Imagine that you are on a weekend break in San Sebastián, a glorious city on the northern Atlantic coastline of Spain, famed for its wonderful restaurants and bars. In the heart of the old quarter of the city, there’s a bar that many people claim serves the best tortilla in the world.
Naturally, you’d like to try a slice for lunch. But there’s a twist. The bar only makes one tortilla each lunchtime, which is cut into exactly 12 slices. And to try some, you need to add your name to a list an hour before lunch. Which means joining a queue before then.
In the picture above, taken 20 minutes before names are written onto the list (and therefore 80 minutes before lunch is served), there are already more than 12 people in this queue. Which means that some of these people are going to miss out.
If you’re capable of making the world’s greatest tortilla, why would you adopt this strategy? As the presenters of a BBC documentary on remarkable meals in cities around the world asked, why don’t they just make - and sell - more tortilla? The economists in our ranks might suggest another way of balancing supply and demand: just increase the price of the tortilla.
But what, at first glance, looks like a strange approach starts to look more interesting when you understand how we respond to scarcity. Studies of consumer behaviour consistently show that we are most likely to purchase products when we think there is a limitation in supply.
And though limiting the amount of time something is available is effective (‘2 day sale’), it is even more effective to limit the quantity (‘only 100 available’). Studies have also shown that, not only are we more likely to purchase items in limited supply, we consider them to be more attractive, more expensive, and more valuable.
So in other words, making very few slices of tortilla available might be an important factor in enabling us to perceive this to be the best tortilla in the world. The fact that it is in such short supply makes us want it even more. Seeing a big queue of people reinforces our belief that the tortilla must be good. And this - in turn - creates a restaurant equivalent of the halo effect, which encourages everyone, including the author of this blog, to visit the bar for food and drink other than tortilla, which it turns out are available.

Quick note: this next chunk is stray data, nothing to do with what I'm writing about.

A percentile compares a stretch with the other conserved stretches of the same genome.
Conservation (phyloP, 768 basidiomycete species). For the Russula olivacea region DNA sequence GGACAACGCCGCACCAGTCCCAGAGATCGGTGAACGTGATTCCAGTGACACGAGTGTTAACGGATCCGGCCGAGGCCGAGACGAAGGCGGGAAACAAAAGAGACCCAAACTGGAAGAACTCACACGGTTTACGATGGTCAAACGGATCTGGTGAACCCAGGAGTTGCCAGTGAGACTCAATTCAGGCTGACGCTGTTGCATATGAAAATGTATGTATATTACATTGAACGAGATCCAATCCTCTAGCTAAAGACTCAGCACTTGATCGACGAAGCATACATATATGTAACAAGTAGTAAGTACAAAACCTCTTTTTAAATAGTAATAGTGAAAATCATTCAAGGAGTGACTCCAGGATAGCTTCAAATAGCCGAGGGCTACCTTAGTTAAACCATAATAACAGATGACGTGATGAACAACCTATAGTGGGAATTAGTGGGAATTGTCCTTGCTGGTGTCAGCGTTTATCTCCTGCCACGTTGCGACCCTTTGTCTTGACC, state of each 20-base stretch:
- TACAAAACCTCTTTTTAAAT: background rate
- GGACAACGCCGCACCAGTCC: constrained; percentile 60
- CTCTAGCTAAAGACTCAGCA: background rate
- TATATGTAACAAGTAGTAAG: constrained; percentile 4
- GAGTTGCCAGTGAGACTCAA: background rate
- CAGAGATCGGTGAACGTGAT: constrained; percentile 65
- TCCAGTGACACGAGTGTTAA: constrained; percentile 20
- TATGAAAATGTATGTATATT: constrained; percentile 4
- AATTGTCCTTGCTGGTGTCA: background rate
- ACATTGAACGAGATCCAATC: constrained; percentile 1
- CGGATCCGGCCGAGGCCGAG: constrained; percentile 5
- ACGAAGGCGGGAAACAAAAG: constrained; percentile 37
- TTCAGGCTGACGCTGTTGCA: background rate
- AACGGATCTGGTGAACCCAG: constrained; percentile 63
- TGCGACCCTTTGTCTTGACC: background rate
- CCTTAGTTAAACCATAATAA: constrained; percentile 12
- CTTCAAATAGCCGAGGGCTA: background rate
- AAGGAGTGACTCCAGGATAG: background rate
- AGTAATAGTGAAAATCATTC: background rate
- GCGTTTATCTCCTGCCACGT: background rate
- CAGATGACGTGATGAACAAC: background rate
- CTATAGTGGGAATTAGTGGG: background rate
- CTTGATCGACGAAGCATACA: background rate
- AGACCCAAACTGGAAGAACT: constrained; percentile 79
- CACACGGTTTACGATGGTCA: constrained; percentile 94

What works for a small bar in a Spanish city is being used by companies and brands around the world in increasingly sophisticated ways. Amazon now uses ‘Black Friday’ and ‘Prime Day’ to limit the time and supply of goods for sale. Booking.com encourages you to book now by telling you how few rooms are available. McDonalds introduces specific versions of burgers (like the McRib) for only a limited period of time. And Cadbury’s famously reversed its decision to sell Creme Eggs throughout the year, when executives surmised that doing so stopped making them feel ‘special’.
So the next time you find yourself really wanting a slice of tortilla, McRib or a Creme Egg, ask yourself if you’d still want it if it were always available. And if the answer is ‘no’, have a think about the alternatives available.